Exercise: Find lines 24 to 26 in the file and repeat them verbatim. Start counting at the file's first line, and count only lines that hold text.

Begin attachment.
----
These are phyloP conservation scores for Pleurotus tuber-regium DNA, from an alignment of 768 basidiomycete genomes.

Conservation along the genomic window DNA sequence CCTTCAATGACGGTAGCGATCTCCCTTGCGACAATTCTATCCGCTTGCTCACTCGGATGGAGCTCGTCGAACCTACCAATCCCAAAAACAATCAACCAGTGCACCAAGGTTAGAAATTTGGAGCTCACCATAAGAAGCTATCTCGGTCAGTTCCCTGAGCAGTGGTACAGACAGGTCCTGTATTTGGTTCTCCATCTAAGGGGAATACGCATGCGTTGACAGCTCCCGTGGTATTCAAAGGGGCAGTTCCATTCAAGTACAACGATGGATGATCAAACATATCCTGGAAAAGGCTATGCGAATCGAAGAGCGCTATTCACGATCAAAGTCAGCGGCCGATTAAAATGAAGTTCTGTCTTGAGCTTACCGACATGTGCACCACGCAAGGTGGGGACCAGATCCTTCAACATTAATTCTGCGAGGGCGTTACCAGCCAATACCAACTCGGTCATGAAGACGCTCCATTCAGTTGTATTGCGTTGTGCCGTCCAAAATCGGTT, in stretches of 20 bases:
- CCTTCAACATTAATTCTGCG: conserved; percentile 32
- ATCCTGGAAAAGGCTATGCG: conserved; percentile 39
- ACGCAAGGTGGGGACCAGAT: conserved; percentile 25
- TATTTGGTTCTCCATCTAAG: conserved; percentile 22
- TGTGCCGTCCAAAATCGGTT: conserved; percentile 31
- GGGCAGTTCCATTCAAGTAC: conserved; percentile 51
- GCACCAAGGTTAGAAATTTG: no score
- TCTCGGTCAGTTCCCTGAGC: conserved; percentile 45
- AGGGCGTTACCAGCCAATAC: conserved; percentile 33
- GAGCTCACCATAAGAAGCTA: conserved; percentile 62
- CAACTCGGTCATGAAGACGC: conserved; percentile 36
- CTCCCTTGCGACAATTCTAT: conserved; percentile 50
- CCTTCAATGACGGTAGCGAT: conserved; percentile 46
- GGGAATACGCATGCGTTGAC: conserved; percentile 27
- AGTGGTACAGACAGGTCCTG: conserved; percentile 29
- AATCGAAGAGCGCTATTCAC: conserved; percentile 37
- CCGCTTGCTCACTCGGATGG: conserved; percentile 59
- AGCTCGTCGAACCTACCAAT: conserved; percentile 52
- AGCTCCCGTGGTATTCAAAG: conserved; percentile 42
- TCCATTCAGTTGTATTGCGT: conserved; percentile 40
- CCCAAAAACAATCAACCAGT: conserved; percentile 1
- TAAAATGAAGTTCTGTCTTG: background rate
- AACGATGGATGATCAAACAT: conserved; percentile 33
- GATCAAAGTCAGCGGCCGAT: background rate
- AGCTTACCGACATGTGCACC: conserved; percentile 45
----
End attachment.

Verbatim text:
- TAAAATGAAGTTCTGTCTTG: background rate
- AACGATGGATGATCAAACAT: conserved; percentile 33
- GATCAAAGTCAGCGGCCGAT: background rate